Eight months after the world struggling with the coronavirus, many of us think if a more efficient way of detecting COVID-19 is to reduce the risk of people stepping out of their homes.
Although COVID-19 still causing chaos, many sectors’ economic in the world have commenced with limited capacities.
And nowadays, researchers have developed a prototype device and has been developed by researchers from the University of Science and Technology of China.
The researchers believe that the device can to detects COVID-19 just like a breathalyzer machine that can to detects alcohol consumption in one’s body.
They’ve developed a sensor based on special materials made of ultrasmall nanoparticles that can detect COVID-19 in exhaled breath, it’s so amazing !!!
As quoted News24xx.com from TOI, the device is made of an array of gold nanoparticles that are fused to molecules that are extremely sensitive to volatile organic compounds or VOCs.
VOCs are something that is emitted by the viruses as well as the infected cells and it can interact with molecules on the device.
According to the scientists, they were able to train the sensor in the device to look for COVID-19 with the help of machine learning. They use ML to compare the electric resistance signal patterns derived from the breath of 49 COVID-19 positive patients with 58 healthy individuals and 33 non-COVID lung infection patients.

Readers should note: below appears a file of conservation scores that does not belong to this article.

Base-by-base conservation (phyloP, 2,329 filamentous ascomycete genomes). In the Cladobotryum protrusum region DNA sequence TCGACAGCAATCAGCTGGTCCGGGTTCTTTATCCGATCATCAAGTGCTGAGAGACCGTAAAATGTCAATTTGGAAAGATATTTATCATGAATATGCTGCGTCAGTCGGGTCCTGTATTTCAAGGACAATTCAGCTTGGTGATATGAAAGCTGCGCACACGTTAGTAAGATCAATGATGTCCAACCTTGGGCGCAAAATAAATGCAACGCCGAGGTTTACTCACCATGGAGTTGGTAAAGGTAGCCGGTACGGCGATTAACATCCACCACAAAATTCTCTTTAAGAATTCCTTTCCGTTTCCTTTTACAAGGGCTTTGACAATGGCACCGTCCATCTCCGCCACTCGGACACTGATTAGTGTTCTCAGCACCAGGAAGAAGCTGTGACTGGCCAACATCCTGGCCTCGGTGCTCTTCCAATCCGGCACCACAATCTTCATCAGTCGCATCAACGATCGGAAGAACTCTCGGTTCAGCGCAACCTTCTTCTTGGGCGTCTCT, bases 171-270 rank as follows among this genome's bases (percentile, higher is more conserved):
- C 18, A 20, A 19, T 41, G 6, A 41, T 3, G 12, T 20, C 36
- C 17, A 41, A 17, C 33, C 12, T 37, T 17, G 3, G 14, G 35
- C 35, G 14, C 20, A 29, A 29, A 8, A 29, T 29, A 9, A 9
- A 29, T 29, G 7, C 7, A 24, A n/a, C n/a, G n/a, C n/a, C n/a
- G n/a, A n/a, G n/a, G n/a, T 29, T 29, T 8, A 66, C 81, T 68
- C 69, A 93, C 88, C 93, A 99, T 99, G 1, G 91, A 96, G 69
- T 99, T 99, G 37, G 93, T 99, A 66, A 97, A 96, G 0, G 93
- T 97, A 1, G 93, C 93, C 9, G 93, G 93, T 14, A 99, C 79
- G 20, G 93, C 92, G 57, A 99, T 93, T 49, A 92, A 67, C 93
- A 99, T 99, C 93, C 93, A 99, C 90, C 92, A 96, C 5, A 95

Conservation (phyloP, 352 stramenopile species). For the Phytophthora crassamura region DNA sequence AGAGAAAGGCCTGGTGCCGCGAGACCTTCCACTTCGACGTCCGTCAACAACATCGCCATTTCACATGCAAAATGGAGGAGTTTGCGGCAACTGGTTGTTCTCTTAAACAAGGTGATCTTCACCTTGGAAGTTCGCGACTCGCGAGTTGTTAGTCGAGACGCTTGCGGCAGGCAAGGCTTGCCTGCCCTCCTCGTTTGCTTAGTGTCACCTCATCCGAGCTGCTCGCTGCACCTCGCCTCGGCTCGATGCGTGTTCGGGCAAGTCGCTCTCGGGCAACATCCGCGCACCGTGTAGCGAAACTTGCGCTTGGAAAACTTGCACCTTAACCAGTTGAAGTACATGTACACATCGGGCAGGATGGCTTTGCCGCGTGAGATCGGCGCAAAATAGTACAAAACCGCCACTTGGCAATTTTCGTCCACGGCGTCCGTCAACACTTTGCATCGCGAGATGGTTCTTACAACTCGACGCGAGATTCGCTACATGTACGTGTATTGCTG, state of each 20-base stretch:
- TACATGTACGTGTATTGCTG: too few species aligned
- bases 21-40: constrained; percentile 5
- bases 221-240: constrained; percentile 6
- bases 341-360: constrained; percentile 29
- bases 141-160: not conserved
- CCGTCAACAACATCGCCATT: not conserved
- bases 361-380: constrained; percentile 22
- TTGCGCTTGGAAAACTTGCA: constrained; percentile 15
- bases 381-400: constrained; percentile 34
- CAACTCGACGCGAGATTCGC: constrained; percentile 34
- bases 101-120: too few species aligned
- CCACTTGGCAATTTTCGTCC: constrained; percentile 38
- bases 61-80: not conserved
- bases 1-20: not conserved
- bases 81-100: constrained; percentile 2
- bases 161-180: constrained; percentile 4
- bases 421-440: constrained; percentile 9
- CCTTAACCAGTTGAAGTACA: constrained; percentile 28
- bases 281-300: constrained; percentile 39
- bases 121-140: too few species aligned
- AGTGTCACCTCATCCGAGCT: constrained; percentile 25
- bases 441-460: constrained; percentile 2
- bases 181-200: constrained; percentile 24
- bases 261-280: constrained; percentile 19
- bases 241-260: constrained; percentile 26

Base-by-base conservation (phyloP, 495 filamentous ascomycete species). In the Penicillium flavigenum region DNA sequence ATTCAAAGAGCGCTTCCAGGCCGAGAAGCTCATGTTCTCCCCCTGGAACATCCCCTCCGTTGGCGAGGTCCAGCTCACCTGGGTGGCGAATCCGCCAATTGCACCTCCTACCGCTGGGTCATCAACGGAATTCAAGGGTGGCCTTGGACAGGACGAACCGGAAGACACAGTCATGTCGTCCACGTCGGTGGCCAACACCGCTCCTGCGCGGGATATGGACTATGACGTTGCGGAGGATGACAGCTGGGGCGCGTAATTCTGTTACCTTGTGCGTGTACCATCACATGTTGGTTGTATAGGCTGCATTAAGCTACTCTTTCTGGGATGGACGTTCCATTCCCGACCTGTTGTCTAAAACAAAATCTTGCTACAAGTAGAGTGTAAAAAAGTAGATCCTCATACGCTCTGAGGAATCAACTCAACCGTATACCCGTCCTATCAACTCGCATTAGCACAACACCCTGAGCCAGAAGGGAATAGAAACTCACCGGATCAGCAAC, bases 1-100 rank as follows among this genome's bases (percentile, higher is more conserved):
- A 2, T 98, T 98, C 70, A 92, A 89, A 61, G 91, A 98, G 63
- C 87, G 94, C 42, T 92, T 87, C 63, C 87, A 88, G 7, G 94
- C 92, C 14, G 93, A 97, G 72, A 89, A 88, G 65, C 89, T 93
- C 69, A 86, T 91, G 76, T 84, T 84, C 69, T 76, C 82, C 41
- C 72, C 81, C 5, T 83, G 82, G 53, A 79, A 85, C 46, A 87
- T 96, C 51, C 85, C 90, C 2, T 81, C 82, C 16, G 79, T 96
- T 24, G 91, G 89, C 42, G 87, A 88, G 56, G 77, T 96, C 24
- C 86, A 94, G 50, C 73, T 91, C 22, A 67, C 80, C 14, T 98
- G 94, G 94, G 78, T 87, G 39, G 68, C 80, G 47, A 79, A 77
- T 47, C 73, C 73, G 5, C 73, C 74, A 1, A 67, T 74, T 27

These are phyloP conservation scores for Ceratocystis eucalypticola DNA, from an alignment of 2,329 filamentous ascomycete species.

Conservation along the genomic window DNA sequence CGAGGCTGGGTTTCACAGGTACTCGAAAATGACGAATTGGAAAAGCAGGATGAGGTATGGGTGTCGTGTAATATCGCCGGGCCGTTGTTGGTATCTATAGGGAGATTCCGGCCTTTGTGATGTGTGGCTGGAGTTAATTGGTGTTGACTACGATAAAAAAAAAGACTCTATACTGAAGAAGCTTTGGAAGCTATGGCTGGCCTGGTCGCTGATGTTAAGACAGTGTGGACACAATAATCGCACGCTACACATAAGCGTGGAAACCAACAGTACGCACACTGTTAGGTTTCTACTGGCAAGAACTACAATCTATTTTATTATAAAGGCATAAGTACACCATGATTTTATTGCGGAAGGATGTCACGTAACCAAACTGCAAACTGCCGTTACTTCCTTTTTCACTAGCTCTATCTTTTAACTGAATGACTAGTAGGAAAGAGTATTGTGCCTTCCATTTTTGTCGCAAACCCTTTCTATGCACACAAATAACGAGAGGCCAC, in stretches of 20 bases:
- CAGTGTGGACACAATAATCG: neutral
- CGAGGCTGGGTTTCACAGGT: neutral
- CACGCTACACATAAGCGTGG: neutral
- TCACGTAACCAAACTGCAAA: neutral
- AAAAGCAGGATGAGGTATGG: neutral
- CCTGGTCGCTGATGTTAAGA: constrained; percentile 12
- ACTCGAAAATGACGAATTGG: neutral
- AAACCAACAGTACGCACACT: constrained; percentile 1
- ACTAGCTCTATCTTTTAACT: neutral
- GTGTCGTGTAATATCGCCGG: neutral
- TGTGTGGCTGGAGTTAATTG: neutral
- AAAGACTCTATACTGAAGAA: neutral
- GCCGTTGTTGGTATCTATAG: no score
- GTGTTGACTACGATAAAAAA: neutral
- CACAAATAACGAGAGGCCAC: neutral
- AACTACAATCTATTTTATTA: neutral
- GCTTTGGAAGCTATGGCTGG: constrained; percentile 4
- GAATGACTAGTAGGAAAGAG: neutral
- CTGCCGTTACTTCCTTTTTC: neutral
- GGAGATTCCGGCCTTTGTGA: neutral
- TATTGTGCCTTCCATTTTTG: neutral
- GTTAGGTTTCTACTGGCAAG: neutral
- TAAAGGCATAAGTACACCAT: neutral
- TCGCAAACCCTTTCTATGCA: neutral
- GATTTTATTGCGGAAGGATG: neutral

So how it can work?
The scientists involved 100 patients and asked them to breathe into the device for a few seconds with a distance of two centimetres. Then, ever the device termed someone as COVID-19 positive, the researchers will note data to test the device’s accuracy.
And as a result, the researchers claim that the device is 76 per cent accurate in finding COVID-19 patients, and it can help them to detects the new patient.
And also 95 per cent accurate in distinguishing between people with COVID-19 and people with other kinds of lung infection. And the device also has a 88 per cent accuracy rate to distinguish between sick and recovered COVID-19 patients.
But, researchers claim more testing is needed for truly testing the efficacy of the breathalyzer.